I almost gave up looking for a link to the library at the fourth university website. It was not listed under ‘Prospective students’ (don’t they reckon that prospective students care about the state of the library?) or under ‘Research’ (don’t their researchers use the library?). Searching the site for ‘library’ gave “about 3550” results, and the first link in the list got me lost at some local centre, rather than the university library. There were lots of other links on the university home page. Ah…finally…there’s the library section…a link (below the fold and not in the main section) under ‘Student Life’.
So…definitely not a great start.
Chris Pinder, CILIPS President, stated recently (Information Scotland News, Feb 2010) “As librarians we are in the communication business; we pride ourselves on being the necessary intermediaries between our customers and the information they seek.” Well, the library websites I’ve been looking at were making a very poor job of acting as intermediaries. In many cases they were making the process of finding information far too complicated.
Here’s a few examples of what I found.
It may be the case that some libraries cannot afford Primo, Summon or equivalent, but why not? If finances are so bad, and there’s no other viable way, they should get rid of a member of library staff and invest instead in improving the services that are actually needed. The only thing worse than having a poor federated/meta search service is having no cross-search service at all.
At Library A website I couldn’t find any such tool. Instead, on the library home page they had an interface for a ‘Library Catalogue Quick Search’ (which begs the question – is there a slow search?) and another box for doing an ‘eJournal Quick Search’. In neither case is there any indication that what is being searched is not the full text of everything in the library (which is what most students will surely expect, nowadays, from the main search box on a library website), but instead simply keywords in book/ebook/journal/theses titles. That sucks! Incidentally, the only indications given are that you can do a ‘Quick Keyword Search’ in their ‘Library Catalogue Quick Search’ – What’s with all these ‘quicks’ for goodness sake? As well as a Search button, there’s a Search link, which doesn’t in fact search, but rather takes you to the not very user friendly main library catalogue search interface. Two ‘search’ options – that sucks. The Search link actually takes you to the same place as the link to ‘Catalogue” at the top of the same page does (so why bother having two links to the same place so near each other?). The eJournal Quick Search at Library A also doesn’t let you search the actual contents of their journals (why not, you may well ask?), but instead only searches titles of journals held. If you search the Library Catalogue Quick Search, results are opened in a new window, but if you search the eJournal Quick Search, they aren’t. All of that absolutely sucks, as far as I’m concerned. User unfriendly, stupid wording, no consistency, and the search boxes don’t do what most students want them, and nowadays expect them, to do.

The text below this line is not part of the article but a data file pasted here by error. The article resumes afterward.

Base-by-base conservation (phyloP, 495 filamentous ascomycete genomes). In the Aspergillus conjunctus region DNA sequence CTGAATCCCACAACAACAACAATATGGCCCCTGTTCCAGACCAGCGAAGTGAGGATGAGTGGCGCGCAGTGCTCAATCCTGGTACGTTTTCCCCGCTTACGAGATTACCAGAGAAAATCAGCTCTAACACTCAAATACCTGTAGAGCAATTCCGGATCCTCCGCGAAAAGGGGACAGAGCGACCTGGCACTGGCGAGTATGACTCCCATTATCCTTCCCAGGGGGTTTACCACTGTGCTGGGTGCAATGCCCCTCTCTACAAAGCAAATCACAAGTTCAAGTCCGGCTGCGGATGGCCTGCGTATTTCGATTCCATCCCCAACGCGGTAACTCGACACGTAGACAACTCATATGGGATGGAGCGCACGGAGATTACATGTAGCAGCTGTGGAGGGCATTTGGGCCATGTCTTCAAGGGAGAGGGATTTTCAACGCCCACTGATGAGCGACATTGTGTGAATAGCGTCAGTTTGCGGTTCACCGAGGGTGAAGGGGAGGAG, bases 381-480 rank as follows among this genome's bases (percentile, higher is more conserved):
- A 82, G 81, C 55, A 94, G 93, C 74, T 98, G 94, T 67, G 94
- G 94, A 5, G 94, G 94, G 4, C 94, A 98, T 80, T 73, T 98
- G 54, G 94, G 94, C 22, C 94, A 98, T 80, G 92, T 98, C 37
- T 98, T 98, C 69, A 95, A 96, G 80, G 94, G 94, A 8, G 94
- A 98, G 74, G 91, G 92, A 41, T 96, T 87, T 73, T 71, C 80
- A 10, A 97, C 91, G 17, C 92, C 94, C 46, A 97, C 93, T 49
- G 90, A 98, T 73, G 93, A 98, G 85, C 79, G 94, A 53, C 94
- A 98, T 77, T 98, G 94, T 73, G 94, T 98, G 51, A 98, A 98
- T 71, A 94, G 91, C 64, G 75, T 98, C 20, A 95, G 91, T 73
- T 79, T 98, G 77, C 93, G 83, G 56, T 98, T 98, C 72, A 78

Elsewhere at Library A website I found confusing, librarian-type-talk advice. There’s also a long list of ‘Databases’, many of which have names which will mean absolutely nothing to the average student, with no indication of what they are, how to use them, or what subjects they cover. If a student simply wants to find a few relevant, full-text articles on a topic of interest, which is exactly what many of them will frequently want, it would take them an immense effort to find them by using this website. I’m sorry Library A, but your website sucks, so badly that I would not encourage my sons to study at your university.
Library B at least has a federated search service. Yes, they’ve given it a daft name and it’s slow to load, but at least you can search across numerous databases and websites, if you have a login. There are some nice graphics at Library B‘s website, and I was beginning to think that the site was OK when I clicked on a link to a ‘Getting started’ demo, and saw the following: This presentation contains content that your browser may not be able to show properly. Well, I ask you! And this is part of what came next:
That sucks. I failed to ‘get started’ – I fell at the first! Is it my fault? I don’t think so, but from the page that said This presentation contains content that your browser may not be able to show properly, there was no information about what to do if it didn’t show properly. This is unforgivable at a page which is supposed to help you get started.
I’ve just noticed a typo on the Library B home page. And another. There are two typos on the main library home page! There are typos on other pages as well. There also seems to be a confusion between ‘resources’, ‘online resources’, ‘electronic resources’ and ‘e-resources’. Library B – why don’t you go through your website and at least make the jargon consistent? Jargon causes enough problems as it is. Elewhere, I see both the terms ’email’ and ‘e-mail’ being used.